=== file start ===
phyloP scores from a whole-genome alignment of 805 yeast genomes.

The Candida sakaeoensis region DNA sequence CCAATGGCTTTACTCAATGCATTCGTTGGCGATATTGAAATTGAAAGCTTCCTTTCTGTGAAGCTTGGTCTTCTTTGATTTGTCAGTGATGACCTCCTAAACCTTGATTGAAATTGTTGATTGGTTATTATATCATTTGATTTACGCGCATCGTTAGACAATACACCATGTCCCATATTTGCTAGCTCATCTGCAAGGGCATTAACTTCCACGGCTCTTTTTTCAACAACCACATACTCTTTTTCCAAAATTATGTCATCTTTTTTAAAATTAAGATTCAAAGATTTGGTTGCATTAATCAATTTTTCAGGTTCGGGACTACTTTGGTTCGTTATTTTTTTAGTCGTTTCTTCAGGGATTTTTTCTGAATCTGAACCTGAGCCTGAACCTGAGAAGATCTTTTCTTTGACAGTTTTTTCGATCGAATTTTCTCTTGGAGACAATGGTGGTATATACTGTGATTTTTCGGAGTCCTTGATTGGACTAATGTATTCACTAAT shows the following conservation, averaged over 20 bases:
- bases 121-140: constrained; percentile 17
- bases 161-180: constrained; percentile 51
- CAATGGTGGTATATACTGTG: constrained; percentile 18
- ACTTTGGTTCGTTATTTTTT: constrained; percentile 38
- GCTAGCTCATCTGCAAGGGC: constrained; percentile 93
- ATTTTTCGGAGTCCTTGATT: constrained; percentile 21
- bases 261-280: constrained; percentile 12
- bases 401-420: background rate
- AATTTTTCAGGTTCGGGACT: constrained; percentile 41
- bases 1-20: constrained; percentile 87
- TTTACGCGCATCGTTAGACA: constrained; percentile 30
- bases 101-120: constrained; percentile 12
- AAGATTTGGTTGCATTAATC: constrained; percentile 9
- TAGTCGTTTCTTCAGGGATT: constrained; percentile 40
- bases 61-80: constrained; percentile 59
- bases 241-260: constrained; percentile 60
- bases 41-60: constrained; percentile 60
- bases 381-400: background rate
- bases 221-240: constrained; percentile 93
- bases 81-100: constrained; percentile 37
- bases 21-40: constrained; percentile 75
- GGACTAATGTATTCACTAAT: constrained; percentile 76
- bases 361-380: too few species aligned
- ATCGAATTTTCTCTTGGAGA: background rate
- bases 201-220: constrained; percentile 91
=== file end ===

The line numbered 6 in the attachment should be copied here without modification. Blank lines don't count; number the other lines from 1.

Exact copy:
- ACTTTGGTTCGTTATTTTTT: constrained; percentile 38